The longer we roll around in the Christian circle, the more we’ll realize that people aren’t always grateful for our friendship. Whether political differences or misunderstanding or, worse yet, unspoken reasons, it’s easy to cut off friendship in this social media age. The thread of friendship is thinner than ever even when we have the pretense of being more social than ever.
How often do we think that we cared for this person in his time of need or helped that person in that search for a job or that we have promoted that person’s work to others or that we took care of one of their family members or defended them when people were criticizing that person? The list of favors comes into our minds when someone cuts ties with us. The more we feel like the person owes us, the more we feel indignant. The worst of course is when we try to figure out or find out directly from the other person and that person ignores us or gives us some lame passive aggression, “We ARE friends. What do you mean? You misunderstood me.” How should a Christian deal with that kind of rejection?
I think of the patron-client society of the New Testament. NT scholars have often noted that the society of the Romans, patrons would do favors for those in a lower class than they and those recipients of favors were to repay with obligations. If they didn’t and decide to be ungrateful, they would suffer reprisal from the powerful patron. While there were many exceptions, this model of describing the NT society is probably commonplace among the sociological interpreters of the NT. In such a society, grace was always filled with unspoken obligations. When you cut the strings of obligations, you also cut the ties of friendship. Powerful patrons could withhold any future favors if such a thing actually happened.
The kind of grace the NT advocates however is beyond this system, though it still works within that system. The grace of the Bible is completely free. The disciples of Jesus were the best examples of grace. As followers, they were dire failures. They failed Jesus repeatedly, but Jesus allowed them to carry his ministry on earth. Paul was one of the greatest enemies of the faith and grace allowed him to become one of the greatest influencers of the early church. What does this have to do the situation when people you have done favors for fail your friendship?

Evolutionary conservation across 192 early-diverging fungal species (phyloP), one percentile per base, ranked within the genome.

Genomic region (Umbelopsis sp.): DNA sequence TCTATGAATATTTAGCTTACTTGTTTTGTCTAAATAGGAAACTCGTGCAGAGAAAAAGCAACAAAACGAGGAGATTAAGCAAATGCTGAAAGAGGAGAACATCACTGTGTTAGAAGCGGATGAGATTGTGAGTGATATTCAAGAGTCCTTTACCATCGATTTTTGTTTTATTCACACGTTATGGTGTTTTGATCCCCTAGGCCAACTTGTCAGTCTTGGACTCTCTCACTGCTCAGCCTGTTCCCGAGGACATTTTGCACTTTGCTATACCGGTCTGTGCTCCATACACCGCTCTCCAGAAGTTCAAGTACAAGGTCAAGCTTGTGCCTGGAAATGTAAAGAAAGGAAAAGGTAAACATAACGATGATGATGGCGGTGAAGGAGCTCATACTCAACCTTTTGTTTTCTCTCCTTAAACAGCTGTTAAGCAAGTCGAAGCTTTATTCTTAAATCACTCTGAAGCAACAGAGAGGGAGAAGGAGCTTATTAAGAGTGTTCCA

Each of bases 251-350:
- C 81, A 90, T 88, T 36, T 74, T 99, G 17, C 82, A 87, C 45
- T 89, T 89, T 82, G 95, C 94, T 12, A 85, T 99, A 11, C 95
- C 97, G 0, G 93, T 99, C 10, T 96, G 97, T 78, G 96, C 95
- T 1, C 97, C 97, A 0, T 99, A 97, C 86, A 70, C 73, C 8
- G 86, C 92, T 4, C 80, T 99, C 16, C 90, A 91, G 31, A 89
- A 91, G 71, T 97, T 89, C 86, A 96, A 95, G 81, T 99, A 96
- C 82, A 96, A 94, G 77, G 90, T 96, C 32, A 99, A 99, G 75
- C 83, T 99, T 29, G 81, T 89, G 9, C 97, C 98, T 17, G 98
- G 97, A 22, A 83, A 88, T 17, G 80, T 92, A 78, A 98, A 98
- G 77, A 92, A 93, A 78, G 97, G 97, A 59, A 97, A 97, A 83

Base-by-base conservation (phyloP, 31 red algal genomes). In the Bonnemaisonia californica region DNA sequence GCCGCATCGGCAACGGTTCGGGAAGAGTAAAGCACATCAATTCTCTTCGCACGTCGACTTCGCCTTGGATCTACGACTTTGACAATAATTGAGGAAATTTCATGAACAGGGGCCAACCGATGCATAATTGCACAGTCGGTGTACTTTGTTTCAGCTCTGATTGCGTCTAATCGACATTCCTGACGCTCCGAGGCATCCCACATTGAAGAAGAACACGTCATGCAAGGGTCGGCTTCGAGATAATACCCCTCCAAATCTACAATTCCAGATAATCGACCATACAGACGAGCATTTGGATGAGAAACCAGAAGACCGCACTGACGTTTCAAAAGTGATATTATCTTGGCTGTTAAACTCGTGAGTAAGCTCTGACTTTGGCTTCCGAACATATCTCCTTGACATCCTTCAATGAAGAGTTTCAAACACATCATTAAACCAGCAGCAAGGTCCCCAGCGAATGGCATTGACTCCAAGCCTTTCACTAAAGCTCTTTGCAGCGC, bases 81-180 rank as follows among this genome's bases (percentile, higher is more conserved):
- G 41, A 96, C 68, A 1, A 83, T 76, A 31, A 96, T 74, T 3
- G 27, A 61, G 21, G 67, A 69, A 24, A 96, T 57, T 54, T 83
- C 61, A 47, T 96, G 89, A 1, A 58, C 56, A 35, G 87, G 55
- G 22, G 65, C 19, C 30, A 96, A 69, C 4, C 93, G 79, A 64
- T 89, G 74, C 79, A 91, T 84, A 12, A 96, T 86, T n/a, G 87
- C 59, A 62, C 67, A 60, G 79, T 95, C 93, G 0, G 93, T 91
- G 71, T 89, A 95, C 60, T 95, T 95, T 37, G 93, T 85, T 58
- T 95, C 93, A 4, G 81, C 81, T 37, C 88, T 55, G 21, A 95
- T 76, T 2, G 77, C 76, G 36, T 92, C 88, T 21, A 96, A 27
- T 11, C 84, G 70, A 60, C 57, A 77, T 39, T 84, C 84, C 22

First, we have to look at what wars against grace to get a better picture of how we should respond to betrayal by those who were supposed to be friends. Obligatory transaction is the enemy of grace. Grace that’s freely given isn’t grace. Obligation ruins grace. Using others is the enemy of grace. Some see friendship as a transaction between two parties. Some purely see friendship in those transactional terms. They only show up when they need something from you, by going over the top to act as your best friend. This transactional model of friendship isn’t grace. Yet, when we first meet people, we too can fall into the thinking pattern of “Now, you owe me one.” It’s easy to think like that when we live in an age of cheap transactional friendship. However, if we think “He owes me one, but he’s so ungrateful,” then we fall into the transactional model of grace. I’m not saying that we shouldn’t learn lessons about whom to trust and distrust from life’s harsh realities, but treating friendship as means to an end (even professionally) tarnishes the relationship God had originally designed for humanity. I experience often in my professional relationships. There may even be people who want to befriend you because you have something they want. They could act like your biggest fans because by associating with you, they get what they want. They get to say, “Did you know I know so and so?” This too is a form of relational transaction. Such things reduce the beauty of relationship to a cheap self-interest or frigid judicial procedure. How do we restore the beauty of grace in light of our terribly tarnished and often selfish relationships?
These situations remind us of two things. First, it reminds us that when we do favors as a gracious Christian act, we should expect it to be completely free. Someone once told me that if I were to lend money to someone, expect to never be repaid. I suppose that’s just helping without expecting returned obligations. It seems stupid, but grace can be quite foolish in worldly standards. We Christians, as people of grace, should live graciously, but quite often, we create threads that link the recipients to our obligations of friendship and loyalty. Expect nothing! That’s grace. When we are faced with the choice between valuing grace or loyalty from others, we ought to choose grace. Second, at the same time, our hurt feelings can often be a reminder that we should value loyalty to our friends by giving loyalty. Quite often, we too fall into the trap of cheap exchanges that lack deep ties. Our hurt feelings shouldn’t cause us to be jaded. Instead, we should be more ready to give favors without expectation of returned loyalty while building loyal friendships by being loyal to our friends. If they don’t repay us with loyalty, we aren’t part of the problem. Instead, we become part of the solution. If we preach grace, we should live in grace.